Diabetes & hypoglycaemia after exercise
As the glycogen stores in the liver are decreased during exercise, there is a greatly increased risk of hypoglycaemia several hours after the exercise. The muscles will have increased insulin sensitivity for at least another 8-10 hours, sometimes up to 24 hours after the exercise is finished. This means that you are likely to be at risk of night time hypoglycaemia after strenuous physical activity. If you find yourself in this situation, you should begin by trying to refill the glycogen stores in your liver and muscles, by eating during and after the exercise. Count on needing an additional 10-15 g (1/3-1/2 ounce) of carbohydrate (15-30 g, 1/2-1 ounce, for an adult) for every 30 minutes of exercise after the initial 30 minutes, or approximately 1 g of glucose/kg body weight per hour. You might find it valuable to experiment with different amounts of carbohydrate during a game of football for example, and when you find a suitable amount, follow this up by eating the same amount of extra carbohydrate every time you play. If you start playing within 1 hour of your injection, the insulin uptake will be increased and you will probably need to increase your carbohydrate intake again or decrease the insulin dose. Remember that it takes more than one meal to refill the glycogen stores in your liver and muscles after heavy physical exertion. This means that even if you have eaten a substantial meal after the game you may become hypoglycaemic later in the day or evening, since the glycogen stores have not had time to be refilled completely.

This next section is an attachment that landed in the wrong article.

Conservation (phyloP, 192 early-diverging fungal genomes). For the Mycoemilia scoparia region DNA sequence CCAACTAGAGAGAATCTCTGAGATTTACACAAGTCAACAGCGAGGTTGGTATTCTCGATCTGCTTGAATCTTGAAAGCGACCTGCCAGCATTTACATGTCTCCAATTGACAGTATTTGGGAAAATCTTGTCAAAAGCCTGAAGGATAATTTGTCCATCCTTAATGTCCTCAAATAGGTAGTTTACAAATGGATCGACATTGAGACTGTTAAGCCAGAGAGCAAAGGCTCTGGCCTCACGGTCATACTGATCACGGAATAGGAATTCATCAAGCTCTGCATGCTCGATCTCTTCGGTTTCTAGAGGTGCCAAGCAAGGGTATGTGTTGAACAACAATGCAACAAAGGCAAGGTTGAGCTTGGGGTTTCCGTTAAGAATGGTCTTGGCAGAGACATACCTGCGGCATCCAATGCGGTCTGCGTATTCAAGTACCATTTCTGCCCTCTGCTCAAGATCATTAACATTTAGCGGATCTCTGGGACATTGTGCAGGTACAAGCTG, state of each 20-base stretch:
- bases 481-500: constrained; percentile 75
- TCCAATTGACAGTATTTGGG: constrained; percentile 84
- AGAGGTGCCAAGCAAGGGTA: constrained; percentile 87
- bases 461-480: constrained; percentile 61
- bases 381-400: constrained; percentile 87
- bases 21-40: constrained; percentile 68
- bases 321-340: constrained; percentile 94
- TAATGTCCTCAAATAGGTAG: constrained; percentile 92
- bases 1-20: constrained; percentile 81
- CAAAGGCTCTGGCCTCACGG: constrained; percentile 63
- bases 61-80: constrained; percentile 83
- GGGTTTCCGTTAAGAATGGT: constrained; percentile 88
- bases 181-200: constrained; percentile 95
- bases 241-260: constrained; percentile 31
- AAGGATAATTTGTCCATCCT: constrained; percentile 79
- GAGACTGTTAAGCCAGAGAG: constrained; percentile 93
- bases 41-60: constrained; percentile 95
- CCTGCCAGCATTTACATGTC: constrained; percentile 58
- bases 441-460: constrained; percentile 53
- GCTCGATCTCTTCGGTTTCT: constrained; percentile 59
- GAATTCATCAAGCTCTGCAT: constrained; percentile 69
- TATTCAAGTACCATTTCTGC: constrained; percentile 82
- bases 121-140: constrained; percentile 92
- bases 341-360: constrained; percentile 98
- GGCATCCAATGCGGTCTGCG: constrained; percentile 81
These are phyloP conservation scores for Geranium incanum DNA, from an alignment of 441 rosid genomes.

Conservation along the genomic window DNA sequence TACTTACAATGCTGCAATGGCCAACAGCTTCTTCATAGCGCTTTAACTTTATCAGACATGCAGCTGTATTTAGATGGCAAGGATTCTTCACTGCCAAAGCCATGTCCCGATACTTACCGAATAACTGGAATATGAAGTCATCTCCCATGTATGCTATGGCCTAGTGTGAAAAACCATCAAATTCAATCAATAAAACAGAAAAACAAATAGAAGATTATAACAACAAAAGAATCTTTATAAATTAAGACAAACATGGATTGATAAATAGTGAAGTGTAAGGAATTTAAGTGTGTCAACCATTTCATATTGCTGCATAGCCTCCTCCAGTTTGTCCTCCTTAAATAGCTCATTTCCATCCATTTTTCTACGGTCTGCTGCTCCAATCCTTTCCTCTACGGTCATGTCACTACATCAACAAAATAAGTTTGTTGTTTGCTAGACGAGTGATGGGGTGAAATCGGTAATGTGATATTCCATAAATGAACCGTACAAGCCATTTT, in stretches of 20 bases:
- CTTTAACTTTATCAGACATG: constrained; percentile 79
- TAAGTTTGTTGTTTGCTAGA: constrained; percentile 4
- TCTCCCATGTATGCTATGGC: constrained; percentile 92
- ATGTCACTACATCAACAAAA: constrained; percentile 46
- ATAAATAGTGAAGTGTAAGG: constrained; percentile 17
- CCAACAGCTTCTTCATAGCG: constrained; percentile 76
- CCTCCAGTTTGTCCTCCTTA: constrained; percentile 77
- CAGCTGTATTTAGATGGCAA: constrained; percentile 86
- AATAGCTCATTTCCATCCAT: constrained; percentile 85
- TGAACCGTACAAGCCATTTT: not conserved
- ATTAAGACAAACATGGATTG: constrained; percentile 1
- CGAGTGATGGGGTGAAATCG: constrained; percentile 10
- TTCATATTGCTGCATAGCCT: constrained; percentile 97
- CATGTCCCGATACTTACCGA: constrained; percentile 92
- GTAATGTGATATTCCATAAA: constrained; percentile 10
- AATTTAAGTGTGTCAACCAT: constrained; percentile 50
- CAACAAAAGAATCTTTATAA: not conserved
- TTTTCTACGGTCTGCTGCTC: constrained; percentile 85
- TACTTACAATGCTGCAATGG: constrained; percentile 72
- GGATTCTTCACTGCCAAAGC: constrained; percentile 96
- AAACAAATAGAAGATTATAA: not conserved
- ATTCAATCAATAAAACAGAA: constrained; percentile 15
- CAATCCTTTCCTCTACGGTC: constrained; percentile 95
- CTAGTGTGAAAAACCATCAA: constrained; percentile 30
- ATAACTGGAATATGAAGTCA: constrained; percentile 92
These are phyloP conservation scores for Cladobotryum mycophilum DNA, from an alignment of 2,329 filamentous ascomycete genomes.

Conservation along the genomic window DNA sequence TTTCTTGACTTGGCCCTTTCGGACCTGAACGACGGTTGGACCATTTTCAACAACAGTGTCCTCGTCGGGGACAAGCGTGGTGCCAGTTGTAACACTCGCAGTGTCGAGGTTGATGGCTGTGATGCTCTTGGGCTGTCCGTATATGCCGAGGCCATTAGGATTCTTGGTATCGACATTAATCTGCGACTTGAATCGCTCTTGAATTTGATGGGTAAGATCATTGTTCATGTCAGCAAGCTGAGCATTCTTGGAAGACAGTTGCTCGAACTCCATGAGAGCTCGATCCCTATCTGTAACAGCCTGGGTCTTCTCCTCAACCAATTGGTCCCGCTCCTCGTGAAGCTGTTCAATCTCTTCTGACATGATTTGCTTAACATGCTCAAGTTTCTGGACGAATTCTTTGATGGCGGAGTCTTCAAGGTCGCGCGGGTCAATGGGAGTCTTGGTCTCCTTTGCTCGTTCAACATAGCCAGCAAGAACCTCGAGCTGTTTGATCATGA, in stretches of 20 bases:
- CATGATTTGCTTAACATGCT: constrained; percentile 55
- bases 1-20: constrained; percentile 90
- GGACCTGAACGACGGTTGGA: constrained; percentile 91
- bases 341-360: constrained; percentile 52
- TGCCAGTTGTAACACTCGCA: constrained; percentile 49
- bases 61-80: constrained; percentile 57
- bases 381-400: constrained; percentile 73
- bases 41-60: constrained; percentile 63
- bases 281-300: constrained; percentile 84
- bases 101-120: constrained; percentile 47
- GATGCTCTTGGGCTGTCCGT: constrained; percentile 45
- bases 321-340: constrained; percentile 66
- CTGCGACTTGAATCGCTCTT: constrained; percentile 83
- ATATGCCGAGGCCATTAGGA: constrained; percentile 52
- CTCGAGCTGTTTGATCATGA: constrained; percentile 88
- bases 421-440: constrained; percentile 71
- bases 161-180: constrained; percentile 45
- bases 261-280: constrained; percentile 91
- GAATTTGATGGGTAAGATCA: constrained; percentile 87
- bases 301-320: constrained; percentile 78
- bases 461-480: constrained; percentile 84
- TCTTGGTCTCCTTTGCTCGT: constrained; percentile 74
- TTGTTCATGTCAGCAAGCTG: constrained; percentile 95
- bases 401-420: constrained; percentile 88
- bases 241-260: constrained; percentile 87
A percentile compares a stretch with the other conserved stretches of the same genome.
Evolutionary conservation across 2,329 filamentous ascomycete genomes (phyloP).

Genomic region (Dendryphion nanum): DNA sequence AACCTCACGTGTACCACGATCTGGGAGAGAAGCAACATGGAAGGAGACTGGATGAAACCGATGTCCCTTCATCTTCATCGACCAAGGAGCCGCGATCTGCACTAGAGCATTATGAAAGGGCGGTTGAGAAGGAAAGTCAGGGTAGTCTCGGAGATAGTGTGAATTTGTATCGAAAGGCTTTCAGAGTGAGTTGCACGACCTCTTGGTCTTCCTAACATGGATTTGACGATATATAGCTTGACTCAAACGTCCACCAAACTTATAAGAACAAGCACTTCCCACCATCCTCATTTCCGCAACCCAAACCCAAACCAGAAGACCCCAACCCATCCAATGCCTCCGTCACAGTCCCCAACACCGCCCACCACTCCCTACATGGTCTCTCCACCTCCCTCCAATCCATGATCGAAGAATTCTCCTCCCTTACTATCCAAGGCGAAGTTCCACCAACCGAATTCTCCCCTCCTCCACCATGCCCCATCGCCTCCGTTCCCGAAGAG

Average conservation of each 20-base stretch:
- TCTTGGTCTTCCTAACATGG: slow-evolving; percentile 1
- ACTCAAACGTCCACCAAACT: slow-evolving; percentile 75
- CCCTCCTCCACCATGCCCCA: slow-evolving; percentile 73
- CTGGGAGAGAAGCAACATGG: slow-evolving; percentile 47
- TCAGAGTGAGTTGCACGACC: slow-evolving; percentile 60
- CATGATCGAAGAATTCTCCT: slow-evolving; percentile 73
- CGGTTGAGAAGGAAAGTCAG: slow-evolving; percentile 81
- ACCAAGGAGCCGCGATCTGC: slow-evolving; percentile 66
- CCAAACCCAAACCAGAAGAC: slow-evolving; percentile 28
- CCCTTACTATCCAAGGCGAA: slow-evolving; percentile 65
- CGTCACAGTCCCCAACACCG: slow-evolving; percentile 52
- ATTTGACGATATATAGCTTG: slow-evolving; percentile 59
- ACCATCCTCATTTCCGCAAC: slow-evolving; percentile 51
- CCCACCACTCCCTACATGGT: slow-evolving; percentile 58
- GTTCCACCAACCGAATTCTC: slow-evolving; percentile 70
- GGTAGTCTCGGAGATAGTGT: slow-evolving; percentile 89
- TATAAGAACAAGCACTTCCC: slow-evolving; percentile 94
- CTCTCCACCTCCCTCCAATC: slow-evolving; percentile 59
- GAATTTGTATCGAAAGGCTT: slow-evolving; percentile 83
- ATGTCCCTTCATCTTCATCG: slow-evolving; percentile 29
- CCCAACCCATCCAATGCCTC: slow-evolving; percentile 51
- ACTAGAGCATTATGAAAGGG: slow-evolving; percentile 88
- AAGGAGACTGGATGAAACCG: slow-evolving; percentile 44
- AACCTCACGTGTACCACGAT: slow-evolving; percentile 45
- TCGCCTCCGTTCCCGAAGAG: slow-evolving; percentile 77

This content is based on Dr Ragnar Hanas' helpful book, Type 1 Diabetes in children, adolescents and young adults. Click here to order copies of Dr Hanas' book online.